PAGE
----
The traditional view on avant-garde in the arts during the 19th and 20th century was limited to artists in the Western world, with Paris, Berlin, Moscow and New York as its capitals. In a rapid globalizing world, in which West and East, North and South are much more related, this view doesn’t hold. A new book of Liang Luo sheds light on a striking example of such an international network of avant-garde artists.

Protagonist in her book is the Chinese playwright and activist Tian Han (1898-1968), who became related to Joris Ivens and Paul Robeson, thanks to a song he wrote to support the resistance war against the Japanese invader. This song ‘March of the Volunteers’ became so popular that Ivens used it for his documentary The 400 Million (1938). This song was labelled by Ivens with much foresight as being the national anthem of China. In fact a decade later it became the national anthem after the victory of Red China. Ivens met Tian Han in April 1938 in Hankou, at the moment Tian Han was bureau chief in charge of propaganda in the United Front of the Nationalists and Communists in Wuhan. He personally welcomed Ivens when the Dutch filmmaker, together with Robert Capa and John Ferno, returned from the Tai’erzhuang war front, where they shot footage about the battle between the Chinese and Japanese. According to Liang Luo the international network of avant-garde artists like Ivens, Hanns Eisler, Bertolt Brecht and Tian Han shows a deeper intellectual connection. She calls them the ‘1898-generation’, because all were born in the same year. Their lives and artistic development show a similar trajectory. ‘The Avant-garde and the Popular in Modern China’ explores the way these artists invested in politics and the pursuit of the avant-garde came to terms with different ways of being ‘popular’ in modern times. Liang Luo is Associate Professor of Chinese Literature and Culture at University of Kentucky and board member of the European Foundation Joris Ivens. “Skilfully written, concise and insightful, this book deepens our understanding of performance culture by productively connecting politics, popular culture, and aesthetic theatre to explore the multi-cultural influences and national and international contexts that fostered the spirit and temperament of Tian Han and his generation of artists’. Xiaomei Chen, University of California, Davis.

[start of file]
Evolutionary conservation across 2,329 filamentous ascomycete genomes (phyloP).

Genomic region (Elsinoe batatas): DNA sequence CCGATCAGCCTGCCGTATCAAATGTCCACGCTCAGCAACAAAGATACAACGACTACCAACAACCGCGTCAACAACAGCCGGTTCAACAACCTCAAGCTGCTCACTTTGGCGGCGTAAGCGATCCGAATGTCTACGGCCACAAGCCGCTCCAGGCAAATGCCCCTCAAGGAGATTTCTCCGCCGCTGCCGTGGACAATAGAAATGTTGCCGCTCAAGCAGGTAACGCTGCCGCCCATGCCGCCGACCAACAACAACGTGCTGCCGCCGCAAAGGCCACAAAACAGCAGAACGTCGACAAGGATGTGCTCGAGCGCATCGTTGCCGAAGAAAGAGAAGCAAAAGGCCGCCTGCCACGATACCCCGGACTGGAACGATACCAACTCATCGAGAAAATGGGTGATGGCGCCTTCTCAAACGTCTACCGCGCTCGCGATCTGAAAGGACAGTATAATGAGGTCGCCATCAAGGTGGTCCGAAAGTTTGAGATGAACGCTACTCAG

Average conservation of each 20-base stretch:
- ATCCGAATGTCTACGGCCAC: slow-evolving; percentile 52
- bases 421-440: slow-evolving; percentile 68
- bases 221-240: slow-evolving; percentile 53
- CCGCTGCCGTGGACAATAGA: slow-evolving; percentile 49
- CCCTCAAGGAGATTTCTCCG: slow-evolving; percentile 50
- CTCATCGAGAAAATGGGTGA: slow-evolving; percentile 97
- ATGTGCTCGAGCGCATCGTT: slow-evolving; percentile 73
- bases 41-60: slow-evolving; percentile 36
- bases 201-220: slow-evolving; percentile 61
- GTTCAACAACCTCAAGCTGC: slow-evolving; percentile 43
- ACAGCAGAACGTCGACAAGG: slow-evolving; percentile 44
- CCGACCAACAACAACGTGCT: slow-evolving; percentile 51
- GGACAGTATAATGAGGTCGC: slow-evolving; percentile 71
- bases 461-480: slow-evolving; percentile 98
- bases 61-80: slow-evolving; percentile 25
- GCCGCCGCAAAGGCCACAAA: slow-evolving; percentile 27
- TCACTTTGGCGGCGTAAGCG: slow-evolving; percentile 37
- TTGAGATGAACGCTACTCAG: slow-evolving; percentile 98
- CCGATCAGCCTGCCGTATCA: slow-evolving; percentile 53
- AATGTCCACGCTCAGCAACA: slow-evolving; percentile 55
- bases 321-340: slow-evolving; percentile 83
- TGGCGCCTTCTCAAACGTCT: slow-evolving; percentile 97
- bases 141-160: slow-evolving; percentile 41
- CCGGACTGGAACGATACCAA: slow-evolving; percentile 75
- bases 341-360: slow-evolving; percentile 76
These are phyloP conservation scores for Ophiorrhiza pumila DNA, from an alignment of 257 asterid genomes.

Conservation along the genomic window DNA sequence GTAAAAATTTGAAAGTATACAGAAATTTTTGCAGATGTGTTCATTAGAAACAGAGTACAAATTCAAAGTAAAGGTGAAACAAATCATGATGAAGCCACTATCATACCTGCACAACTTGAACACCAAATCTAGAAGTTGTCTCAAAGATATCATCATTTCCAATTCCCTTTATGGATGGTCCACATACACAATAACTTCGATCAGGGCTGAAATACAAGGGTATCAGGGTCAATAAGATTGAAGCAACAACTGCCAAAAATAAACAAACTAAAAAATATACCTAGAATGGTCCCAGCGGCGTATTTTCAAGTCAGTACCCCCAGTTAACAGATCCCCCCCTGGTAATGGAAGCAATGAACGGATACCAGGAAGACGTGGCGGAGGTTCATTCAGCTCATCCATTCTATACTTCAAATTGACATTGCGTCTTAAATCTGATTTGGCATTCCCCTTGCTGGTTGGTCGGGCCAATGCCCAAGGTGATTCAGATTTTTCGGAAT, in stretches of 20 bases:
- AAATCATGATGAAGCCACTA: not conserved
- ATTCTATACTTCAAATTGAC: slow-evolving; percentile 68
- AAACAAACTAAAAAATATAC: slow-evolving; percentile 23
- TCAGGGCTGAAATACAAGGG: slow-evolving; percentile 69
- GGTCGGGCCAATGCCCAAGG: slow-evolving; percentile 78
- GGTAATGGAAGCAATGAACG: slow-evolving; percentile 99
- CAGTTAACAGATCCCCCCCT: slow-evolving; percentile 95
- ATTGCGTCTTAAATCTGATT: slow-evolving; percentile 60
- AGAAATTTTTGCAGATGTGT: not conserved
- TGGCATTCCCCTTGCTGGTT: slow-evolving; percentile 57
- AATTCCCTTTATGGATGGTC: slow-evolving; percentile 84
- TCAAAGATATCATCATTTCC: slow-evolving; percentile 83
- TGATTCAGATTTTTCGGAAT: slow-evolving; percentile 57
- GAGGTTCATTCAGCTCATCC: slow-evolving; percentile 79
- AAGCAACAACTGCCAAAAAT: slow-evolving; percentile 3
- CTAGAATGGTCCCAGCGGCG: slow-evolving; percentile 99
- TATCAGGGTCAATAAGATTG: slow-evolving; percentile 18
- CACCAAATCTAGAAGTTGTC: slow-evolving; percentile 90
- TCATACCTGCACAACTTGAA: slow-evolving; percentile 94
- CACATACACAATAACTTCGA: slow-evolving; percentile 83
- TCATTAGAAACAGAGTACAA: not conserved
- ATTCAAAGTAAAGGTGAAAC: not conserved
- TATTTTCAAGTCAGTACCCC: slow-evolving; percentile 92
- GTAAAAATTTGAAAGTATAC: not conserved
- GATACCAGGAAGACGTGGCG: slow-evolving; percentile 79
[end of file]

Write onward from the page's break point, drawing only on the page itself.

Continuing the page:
‘The Avant-garde and the Popular in Modern China. Tian Han and the Intersection of Performance and Politics’, The University of Michigan Press, ISBN 978-0-472-07217-0

Cover of the book on Tian Han, the national and international avant-garde.

Liang Luo



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